Delphi GUI Testing and Modal Forms

Delphi GUI Testing and Modal Forms

11 April 2024 Stephan Petzl Leave a comment Tech-Help

GUI testing is an integral part of software development, ensuring that user interactions with an application are functioning as expected. In Delphi, GUI testing can present certain challenges, particularly when dealing with modal forms. Modal forms, by design, pause the code execution until the form is closed, which can interrupt automated testing scripts. This article provides a guide on how to test modal forms within Delphi applications effectively.

Understanding Modal Forms in Testing

When a modal form is displayed using the ShowModal method, it initiates a secondary message loop that does not exit until the form is closed. This behavior causes automated test case code to ‘pause’, waiting for user interaction, which is not ideal for GUI testing scenarios.

Testing Modal Forms Non-Modally

To continue with automated testing without manual intervention, modal forms need to be tested in a non-modal state. Here’s how you can achieve this:

  1. Show the usually modal form using the Show method instead of ShowModal. This allows your test case code to continue executing and simulate user actions on the form.
  2. Since the form is shown non-modally, the ModalResult property will not close the form. You can simulate user actions, such as clicking the “Ok” button, and then check if the ModalResult is set correctly.

Injecting Show Commands for Testability

To test code that inherently calls ShowModal, such as displaying an error dialog, you need to make your “show commands” injectable. This technique involves using dependency injection to allow for a mock implementation during testing, which does not pause the test execution.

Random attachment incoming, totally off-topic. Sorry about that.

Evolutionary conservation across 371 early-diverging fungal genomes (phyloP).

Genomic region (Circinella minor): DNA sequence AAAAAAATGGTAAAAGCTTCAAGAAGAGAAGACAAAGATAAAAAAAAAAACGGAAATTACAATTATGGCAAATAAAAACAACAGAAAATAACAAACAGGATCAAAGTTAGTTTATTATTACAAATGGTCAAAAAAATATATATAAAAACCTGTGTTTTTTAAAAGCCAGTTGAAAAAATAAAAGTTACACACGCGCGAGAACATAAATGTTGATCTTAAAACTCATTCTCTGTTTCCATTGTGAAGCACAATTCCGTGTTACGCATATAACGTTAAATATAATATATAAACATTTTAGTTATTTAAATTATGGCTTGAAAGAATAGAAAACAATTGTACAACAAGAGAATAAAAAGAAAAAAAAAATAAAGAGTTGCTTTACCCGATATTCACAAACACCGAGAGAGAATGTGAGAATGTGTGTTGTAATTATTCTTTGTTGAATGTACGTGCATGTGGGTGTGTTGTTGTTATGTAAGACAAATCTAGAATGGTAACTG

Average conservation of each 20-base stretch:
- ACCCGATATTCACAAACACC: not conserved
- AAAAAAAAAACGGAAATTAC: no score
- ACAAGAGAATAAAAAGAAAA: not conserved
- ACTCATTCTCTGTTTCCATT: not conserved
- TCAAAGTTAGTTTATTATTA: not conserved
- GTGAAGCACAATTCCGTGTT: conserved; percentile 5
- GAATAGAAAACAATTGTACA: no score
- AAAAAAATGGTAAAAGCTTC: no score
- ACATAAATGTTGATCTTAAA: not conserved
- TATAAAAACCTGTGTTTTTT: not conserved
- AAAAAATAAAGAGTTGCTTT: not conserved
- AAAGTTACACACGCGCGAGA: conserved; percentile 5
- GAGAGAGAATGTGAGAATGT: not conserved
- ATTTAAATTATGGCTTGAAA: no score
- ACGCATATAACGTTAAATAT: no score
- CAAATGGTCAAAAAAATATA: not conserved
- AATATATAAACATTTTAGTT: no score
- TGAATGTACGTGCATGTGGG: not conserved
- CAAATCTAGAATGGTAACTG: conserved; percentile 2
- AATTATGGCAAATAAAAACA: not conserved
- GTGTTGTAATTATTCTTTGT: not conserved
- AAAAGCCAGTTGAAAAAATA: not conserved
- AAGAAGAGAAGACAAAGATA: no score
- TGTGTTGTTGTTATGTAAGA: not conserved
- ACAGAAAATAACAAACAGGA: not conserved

Steps to Implement Injectable Show Commands:

  1. Define an interface (or abstract base class) for displaying error messages. For instance:
  2. IErrorMessage = interface
      procedure ShowError(AMsg: String);
  3. Have the form under test hold a reference to this interface and use it to show errors when needed.
  4. procedure TForm1.OnOkClick;
      if (Edit1.Text = '') then
        FErrorMessage.ShowError('Please fill in your name');
        ModalResult := mrOk;
  5. For production code, use a default implementation of this interface that displays messages as usual.
  6. During testing, inject a mock implementation that prevents the form from pausing the test and allows you to verify that the correct error message is generated.
  7. procedure TTestClass.TestValidationOfBlankEdit;
      Form1.Show; //non-modally
      CheckEquals(0, Form1.ModalResult);
  8. Enhance the mock implementation to verify the correct message text:
  9. TMockErrorMessage = class(TInterfacedObject, IErrorMessage)
      FLastErrorMsg: String;
      procedure ShowError(AMsg: String);
      property LastErrorMsg: String read FLastErrorMsg;


By showing modal forms non-modally and injecting show commands, you can effectively test GUI components in Delphi that would otherwise halt automated test execution. This approach allows for a more seamless and continuous testing process, ensuring that your application’s user interface behaves as expected even when modal dialogs are involved.

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